This is a busy time of year for red foxes. They are on the move and they are mating.

Red foxes are like other wild dogs and they hunt primarily at night. Yet, they may extend this activity into daytime during the winter, when prey is harder to catch.

They like to sleep in the open during the midday, curling up on the snow in some spot protected from wind, sunning themselves while keeping a watchful eye or ear for intruders.

A red fox measures out to a little more than 3 feet. It’s bushy 16-inch tail aids its balance; is used as a warm cover in cold weather; and is a signal flag to communicate with other foxes. A fox can weigh as much as 14 pounds. It’s thick winter coat is usually some shade of yellowish-red.

Found throughout Minnesota, foxes prefer farmland, semi-open country and forest communities, but they also adapt to urban areas. They mainly eat meat, including squirrels, rabbits, muskrats, mice, fish and birds. In spring, summer and fall, they add a variety of insects, frogs, and fruits and vegetables to their diet.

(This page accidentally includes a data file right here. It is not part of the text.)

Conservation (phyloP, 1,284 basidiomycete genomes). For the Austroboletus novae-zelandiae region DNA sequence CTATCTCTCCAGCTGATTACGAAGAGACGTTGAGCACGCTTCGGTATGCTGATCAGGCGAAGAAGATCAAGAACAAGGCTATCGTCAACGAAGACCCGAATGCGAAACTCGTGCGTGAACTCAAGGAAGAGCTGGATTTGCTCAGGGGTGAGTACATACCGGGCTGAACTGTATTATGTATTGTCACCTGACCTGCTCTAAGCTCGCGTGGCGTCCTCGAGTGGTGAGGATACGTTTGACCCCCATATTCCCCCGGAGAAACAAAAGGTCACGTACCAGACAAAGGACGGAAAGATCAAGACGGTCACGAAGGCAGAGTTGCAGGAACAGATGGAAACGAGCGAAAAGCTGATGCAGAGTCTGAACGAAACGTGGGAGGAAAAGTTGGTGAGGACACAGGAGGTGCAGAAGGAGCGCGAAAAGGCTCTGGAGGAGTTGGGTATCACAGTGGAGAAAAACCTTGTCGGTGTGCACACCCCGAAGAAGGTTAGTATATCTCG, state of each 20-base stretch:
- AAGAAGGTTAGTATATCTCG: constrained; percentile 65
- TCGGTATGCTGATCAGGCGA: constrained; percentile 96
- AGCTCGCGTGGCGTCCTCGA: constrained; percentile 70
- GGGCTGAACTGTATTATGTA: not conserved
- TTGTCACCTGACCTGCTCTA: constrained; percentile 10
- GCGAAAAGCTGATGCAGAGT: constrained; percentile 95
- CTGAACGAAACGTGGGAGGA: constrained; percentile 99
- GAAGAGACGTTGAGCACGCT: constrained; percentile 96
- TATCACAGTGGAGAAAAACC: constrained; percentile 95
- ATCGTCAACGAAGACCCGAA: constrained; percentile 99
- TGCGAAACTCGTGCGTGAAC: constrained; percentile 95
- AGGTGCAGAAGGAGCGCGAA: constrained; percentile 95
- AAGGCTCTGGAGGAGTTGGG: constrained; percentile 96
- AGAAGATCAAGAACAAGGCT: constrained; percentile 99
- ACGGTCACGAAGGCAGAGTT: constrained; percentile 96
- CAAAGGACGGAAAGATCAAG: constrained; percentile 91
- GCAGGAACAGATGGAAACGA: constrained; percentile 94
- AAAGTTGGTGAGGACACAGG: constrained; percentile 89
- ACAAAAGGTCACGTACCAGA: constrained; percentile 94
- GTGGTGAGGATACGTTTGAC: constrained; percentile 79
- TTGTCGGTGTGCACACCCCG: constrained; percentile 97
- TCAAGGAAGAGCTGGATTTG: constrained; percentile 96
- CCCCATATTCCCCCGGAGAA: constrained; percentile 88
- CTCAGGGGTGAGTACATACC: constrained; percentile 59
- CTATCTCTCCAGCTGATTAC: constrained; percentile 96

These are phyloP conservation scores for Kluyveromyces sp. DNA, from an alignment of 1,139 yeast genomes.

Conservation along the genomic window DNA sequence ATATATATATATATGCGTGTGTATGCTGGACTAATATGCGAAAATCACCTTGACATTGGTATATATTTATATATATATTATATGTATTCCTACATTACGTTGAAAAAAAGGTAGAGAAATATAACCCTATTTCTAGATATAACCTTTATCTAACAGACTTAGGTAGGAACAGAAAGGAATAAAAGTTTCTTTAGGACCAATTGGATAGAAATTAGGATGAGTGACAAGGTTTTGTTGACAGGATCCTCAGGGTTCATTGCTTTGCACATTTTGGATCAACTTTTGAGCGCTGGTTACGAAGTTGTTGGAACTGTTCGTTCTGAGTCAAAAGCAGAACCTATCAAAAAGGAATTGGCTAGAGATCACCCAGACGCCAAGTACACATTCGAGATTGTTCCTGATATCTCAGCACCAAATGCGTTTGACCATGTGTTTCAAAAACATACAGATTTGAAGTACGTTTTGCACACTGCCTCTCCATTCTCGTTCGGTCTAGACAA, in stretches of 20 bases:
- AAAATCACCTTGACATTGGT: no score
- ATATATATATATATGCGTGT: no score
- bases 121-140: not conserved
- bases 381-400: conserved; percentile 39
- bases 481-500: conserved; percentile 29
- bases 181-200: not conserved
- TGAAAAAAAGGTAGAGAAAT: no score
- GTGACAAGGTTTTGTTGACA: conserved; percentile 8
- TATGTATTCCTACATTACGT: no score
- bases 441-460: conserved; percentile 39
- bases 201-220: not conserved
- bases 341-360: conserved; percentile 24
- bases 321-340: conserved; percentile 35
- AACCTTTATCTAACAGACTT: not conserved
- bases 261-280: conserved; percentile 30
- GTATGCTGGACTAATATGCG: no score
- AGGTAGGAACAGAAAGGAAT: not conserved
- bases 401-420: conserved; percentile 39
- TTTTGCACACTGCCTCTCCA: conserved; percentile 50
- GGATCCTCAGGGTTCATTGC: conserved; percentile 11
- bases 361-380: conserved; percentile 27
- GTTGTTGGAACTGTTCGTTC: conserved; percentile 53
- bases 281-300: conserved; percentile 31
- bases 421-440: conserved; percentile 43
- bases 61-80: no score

Red foxes are relatively solitary animals but by late January and into February, the students and I sometimes see two sets of fox prints, side-by-side. They are probably monogamous for one season at a time, but may mate for life. They breed from late January into February, and the females usually bear four to six young after a 51-day gestation.


Jim Gilbert taught and worked as a naturalist for 50 years.